Ali Farka Toure, a traditional African musician who won two Grammy Awards, died today (March 7) in his native Mali after a long battle with bone cancer. He was in his late 60s. Mali’s Culture Ministry said Toure died at his home in the capital, Bamako.
Toure, one of Africa’s most famous performers, played a traditional Malian stringed instrument called the gurke.
He was best known overseas for his 1995 collaboration with American guitarist Ry Cooder on “Talking Timbuktu,” which netted him his first of two Grammys. He won another Grammy this year in the traditional world music album category for his album “In the Heart of the Moon,” performed with fellow Malian Toumani Diabate.
According to his American label, Nonesuch Records, work had just been completed on a new solo album.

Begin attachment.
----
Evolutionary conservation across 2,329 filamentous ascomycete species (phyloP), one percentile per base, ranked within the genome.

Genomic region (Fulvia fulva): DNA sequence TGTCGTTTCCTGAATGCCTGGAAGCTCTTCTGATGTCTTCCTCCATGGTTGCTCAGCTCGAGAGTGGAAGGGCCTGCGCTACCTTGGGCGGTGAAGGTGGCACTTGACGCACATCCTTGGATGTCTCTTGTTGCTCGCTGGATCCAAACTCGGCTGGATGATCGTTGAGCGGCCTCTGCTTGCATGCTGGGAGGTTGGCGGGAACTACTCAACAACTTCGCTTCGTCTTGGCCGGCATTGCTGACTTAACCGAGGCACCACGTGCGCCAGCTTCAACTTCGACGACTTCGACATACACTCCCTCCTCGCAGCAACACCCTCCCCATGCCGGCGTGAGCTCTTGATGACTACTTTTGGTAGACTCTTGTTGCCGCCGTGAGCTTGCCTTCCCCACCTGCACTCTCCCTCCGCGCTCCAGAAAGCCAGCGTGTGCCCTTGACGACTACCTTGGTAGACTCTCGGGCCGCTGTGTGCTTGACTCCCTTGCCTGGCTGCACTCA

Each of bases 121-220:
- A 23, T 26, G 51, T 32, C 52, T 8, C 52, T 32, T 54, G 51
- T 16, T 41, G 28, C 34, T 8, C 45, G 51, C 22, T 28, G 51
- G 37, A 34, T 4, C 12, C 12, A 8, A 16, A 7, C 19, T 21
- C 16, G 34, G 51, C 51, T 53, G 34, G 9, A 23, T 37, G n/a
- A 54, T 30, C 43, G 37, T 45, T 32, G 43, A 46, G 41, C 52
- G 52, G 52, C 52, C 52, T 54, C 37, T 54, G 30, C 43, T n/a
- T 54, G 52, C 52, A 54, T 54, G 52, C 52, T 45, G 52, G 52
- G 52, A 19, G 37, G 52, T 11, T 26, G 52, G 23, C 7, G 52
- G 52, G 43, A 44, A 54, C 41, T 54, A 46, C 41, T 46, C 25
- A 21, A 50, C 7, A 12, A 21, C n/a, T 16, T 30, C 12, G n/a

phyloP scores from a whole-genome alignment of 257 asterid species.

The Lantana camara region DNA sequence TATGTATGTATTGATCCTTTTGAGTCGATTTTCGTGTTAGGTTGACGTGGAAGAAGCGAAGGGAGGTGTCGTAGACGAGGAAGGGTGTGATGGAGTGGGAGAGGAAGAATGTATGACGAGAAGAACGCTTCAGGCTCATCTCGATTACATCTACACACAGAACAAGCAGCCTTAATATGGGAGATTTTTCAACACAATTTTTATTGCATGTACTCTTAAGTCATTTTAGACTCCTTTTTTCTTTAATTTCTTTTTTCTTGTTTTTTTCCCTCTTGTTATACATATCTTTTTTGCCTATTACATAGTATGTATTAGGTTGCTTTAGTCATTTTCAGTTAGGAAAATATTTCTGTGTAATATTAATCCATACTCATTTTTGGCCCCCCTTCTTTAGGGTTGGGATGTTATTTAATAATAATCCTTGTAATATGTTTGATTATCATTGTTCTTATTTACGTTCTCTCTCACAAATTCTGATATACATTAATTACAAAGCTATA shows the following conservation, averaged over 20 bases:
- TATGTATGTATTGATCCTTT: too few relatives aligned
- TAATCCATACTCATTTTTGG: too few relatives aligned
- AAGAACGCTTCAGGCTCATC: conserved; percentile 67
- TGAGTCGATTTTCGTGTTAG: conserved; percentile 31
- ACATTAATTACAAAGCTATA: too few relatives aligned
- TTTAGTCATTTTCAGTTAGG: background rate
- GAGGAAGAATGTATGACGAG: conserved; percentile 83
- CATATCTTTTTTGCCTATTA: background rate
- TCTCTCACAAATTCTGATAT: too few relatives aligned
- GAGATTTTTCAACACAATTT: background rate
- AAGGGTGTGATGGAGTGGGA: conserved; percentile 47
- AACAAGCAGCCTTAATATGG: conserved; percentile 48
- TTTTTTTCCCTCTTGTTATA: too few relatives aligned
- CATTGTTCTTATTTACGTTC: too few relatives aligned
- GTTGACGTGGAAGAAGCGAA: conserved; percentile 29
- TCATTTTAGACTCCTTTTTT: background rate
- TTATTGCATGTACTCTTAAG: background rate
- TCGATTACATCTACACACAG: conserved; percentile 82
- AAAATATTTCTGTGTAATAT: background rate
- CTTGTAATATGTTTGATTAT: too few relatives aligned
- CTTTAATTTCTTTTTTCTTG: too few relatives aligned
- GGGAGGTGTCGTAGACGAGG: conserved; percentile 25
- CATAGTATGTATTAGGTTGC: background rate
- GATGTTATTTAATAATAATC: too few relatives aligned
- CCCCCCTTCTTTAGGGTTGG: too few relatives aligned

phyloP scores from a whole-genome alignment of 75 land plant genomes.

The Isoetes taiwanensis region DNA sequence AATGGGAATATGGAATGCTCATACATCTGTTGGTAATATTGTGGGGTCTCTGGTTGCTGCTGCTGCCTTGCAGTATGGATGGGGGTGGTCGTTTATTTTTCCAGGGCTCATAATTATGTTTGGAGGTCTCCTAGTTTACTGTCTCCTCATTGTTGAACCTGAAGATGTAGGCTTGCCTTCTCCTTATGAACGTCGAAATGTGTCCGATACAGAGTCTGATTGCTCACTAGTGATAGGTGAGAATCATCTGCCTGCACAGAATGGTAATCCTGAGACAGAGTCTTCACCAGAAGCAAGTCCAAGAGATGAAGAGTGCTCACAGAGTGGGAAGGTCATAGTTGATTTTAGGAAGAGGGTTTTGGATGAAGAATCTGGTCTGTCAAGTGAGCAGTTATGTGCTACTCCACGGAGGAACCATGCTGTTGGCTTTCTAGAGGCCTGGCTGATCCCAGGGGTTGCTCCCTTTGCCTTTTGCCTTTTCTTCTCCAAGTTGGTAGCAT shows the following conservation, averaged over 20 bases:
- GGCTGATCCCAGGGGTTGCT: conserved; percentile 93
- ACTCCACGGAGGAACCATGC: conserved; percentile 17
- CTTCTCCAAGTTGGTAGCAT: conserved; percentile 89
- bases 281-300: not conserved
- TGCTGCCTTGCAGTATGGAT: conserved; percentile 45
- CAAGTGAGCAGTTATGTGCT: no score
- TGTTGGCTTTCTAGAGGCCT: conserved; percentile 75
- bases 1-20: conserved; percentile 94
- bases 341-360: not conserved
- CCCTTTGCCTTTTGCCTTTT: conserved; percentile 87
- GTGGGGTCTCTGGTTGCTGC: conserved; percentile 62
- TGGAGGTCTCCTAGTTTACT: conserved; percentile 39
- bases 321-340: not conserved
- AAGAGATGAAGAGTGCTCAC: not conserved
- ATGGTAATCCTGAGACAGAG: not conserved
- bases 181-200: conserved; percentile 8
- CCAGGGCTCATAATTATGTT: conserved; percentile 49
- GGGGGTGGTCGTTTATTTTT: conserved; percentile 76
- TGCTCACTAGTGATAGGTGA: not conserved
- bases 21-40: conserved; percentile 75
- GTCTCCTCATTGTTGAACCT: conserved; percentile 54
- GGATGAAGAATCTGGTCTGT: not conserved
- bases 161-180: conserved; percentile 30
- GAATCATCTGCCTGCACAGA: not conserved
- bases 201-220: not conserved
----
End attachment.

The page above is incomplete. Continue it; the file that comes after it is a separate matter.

Across his deeply impoverished west African nation, people mourned Toure’s passing and radio stations suspended regular play, sending Toure’s signature lilting sounds out over airwaves instead.
Toure was born in 1939 in the northern Sahara Desert trading post of Timbuktu. Like many Africans of his generation, the exact date of his birth was not recorded.
Toure learned the gurkel at an early age, later also taking up the guitar. He cited many Western musicians for inspiration, including Ray Charles, Otis Redding and John Lee Hooker.
Toure spent much of his older age in his childhood town of Niafunke, which has become a pilgrimage spot for many music-loving Africans and tourists seeking one of the original progenitors of a genre known as Mali Blues.
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